And now the most telling two minutes in television, the latest from the political grapevine:
Sean Penn Speaking Out… and Not on a Movie
Forget about the arms inspectors. Iraq has other guests it is happier to see. Actor Sean Penn has begun a three-day visit to Iraq on behalf of the Institute of Public Accuracy.
Penn, who visited a Baghdad hospital, accuses President Bush of stifling debate over Iraq and said, he now has the privileged opportunity to pursue a deeper understanding of this frightening conflict. He says his visit to Iraq is an attempt to find my own voice on matters of conscience. And what better place to find a voice on matters of conscience than in Saddam Hussein's Iraq.
Snubbing Out Smokers
New York Mayor Michael Bloomberg wants to outlaw smoking almost everywhere in public and now the city Health Department is warning doctors they could face malpractice suits if they don't push their patients to quit smoking. The warning is in the Department's newsletter and stunned doctors who received it. The American Medical Association says it's never heard of such a malpractice suit. The mayor and the City Council have agreed on one of the strongest anti-smoking bills in the country, which would ban smoking in most bars, restaurants and public places.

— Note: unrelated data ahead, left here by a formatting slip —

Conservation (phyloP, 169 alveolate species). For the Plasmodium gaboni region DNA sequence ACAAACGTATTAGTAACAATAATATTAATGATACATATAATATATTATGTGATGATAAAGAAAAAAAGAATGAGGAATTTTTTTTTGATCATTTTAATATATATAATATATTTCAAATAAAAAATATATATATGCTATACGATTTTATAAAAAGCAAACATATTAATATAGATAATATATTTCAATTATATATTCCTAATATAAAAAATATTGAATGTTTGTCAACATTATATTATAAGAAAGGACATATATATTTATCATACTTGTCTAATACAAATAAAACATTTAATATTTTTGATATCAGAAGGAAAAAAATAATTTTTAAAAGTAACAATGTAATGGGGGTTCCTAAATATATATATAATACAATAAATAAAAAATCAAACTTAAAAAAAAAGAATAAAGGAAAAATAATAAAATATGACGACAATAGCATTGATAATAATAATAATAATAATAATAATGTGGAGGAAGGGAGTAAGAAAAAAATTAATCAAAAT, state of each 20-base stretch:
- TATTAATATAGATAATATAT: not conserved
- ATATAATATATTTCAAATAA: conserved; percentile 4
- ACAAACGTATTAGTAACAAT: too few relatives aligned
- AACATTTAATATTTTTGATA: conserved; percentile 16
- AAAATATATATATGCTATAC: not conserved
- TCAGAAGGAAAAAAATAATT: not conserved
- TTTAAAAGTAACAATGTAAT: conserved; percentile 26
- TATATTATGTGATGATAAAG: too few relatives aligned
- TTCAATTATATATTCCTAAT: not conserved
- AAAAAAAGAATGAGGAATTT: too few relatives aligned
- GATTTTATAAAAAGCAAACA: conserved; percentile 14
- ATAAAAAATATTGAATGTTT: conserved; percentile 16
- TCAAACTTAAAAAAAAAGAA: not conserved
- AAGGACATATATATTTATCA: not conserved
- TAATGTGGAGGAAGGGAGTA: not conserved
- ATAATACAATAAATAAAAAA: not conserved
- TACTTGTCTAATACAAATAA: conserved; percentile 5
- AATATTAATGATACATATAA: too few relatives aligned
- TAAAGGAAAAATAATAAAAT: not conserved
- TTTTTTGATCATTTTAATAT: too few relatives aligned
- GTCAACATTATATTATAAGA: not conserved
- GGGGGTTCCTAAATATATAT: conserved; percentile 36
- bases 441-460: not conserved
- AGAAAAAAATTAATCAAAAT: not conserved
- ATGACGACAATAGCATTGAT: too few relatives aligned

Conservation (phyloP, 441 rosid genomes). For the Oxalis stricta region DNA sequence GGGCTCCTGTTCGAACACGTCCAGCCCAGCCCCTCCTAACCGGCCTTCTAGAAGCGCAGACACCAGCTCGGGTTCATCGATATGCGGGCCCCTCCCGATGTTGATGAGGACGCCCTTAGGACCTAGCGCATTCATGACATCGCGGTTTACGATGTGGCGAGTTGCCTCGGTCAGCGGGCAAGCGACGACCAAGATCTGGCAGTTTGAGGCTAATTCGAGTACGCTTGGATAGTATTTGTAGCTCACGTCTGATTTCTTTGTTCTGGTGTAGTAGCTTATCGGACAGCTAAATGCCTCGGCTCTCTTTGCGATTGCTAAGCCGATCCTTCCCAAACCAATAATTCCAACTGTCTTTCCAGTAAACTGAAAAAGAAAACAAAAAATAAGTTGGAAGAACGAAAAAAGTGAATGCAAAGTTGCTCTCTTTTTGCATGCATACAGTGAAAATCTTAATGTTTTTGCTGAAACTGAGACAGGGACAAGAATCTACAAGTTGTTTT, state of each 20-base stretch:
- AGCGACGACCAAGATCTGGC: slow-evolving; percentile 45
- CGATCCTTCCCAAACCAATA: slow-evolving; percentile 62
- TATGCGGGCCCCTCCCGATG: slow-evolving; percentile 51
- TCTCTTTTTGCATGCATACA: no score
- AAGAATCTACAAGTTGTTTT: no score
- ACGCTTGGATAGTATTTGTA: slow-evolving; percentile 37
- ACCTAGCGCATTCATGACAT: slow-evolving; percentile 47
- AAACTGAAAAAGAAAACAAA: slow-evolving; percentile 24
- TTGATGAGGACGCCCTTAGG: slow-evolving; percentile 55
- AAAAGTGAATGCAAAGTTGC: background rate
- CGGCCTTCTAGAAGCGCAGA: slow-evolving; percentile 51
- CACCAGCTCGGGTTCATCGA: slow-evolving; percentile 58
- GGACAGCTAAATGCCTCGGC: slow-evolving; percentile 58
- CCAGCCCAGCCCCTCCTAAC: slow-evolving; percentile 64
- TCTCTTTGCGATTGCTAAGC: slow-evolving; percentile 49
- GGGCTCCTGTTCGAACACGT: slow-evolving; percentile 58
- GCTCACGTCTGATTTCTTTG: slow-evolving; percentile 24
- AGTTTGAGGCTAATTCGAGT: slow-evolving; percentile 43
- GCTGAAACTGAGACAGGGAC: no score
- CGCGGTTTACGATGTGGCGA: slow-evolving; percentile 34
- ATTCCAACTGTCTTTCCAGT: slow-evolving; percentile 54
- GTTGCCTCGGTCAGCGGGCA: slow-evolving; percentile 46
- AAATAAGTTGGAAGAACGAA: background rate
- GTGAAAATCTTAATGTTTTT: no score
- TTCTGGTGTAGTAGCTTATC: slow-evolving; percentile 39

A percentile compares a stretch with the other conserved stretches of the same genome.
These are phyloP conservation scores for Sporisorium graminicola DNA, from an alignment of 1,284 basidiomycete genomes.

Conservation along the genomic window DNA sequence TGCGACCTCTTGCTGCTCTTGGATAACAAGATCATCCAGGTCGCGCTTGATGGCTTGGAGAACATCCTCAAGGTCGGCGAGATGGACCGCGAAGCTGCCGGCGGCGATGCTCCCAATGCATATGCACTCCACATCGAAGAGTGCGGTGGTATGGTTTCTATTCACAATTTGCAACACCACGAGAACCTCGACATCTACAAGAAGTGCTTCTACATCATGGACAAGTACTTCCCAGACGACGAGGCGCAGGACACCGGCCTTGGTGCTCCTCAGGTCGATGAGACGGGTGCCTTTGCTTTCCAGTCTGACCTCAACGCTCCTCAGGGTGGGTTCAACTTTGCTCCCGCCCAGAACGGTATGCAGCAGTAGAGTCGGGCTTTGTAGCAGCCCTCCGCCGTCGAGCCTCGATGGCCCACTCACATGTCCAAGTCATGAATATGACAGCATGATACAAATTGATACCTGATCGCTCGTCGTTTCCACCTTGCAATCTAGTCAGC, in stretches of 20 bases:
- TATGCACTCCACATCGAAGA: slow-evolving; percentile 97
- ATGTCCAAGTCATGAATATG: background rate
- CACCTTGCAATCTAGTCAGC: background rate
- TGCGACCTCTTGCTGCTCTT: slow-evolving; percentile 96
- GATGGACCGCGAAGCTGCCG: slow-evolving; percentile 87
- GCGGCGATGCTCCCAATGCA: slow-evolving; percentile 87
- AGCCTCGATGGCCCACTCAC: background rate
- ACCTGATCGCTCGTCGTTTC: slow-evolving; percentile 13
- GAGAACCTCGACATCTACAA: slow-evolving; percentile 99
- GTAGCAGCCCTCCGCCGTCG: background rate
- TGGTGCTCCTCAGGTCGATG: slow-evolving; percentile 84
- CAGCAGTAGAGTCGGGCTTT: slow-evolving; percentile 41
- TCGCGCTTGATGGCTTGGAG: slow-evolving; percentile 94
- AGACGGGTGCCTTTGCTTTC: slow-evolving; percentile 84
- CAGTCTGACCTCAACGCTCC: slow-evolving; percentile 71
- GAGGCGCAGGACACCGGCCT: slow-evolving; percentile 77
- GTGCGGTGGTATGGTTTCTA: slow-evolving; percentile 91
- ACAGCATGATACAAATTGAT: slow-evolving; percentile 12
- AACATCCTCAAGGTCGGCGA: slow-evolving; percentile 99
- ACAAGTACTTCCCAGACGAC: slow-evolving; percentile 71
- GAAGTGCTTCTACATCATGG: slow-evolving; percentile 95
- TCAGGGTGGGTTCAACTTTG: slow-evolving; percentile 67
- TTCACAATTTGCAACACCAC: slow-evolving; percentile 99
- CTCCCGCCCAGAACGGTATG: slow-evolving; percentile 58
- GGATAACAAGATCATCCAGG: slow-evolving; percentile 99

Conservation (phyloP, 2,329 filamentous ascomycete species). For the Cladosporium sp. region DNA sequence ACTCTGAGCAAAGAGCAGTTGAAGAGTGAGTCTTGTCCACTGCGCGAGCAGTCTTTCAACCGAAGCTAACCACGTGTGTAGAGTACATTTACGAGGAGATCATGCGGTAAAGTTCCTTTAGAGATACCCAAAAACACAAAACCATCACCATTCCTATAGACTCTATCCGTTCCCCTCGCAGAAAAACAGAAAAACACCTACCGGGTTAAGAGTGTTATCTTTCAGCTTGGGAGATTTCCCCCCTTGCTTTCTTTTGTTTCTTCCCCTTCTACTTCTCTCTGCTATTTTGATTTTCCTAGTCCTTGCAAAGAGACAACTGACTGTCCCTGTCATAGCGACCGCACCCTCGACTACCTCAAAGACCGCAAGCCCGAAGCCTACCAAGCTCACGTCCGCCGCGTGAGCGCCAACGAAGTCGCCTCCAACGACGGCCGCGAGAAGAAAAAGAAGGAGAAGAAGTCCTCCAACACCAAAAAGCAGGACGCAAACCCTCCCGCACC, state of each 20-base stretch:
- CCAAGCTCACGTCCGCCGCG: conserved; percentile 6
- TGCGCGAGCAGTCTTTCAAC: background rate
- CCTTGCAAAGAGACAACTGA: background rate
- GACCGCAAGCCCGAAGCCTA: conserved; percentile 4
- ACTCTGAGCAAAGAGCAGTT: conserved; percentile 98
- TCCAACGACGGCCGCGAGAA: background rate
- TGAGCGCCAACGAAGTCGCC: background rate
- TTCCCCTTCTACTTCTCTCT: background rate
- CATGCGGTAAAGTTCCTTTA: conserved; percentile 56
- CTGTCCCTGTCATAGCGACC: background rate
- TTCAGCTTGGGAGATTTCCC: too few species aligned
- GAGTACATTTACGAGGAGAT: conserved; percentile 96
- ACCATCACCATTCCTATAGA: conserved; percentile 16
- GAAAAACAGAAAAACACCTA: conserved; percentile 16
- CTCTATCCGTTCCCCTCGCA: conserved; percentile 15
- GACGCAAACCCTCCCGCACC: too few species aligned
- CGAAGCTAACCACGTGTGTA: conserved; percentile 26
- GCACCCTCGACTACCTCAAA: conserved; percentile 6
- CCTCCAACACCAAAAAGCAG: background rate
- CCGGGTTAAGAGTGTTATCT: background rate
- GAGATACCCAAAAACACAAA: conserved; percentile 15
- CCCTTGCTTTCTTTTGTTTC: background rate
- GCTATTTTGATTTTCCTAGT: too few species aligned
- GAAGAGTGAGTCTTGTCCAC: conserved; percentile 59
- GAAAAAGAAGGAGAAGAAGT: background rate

When a sixth grader in Lafayette, Colorado chose the Bible for her book report, her teacher said no. In fact, he said she couldn't even bring the Bible to school because it might offend students of other religions. After Elizabeth Johnson's parents threatened a lawsuit, the assistant principal thought better of the ban and OK'd the book report. Elizabeth said she wasn't pushing her religion on anyone. She just likes the story of the Exodus and Moses.
Parents Make the Grade!
And finally, not doing homework isn't just a no-no. At a school in Houston, it' becoming a crime. The parents of students who repeatedly fail to turn in their homework will get citations from truant officers for criminal misdemeanor, which carries a fine of as much as $185. So if the dog eats the student's homework too many times, parents may be standing before the justice of the peace. So far, there have only been warnings. But the judge says the next case before him will mean a hefty fine.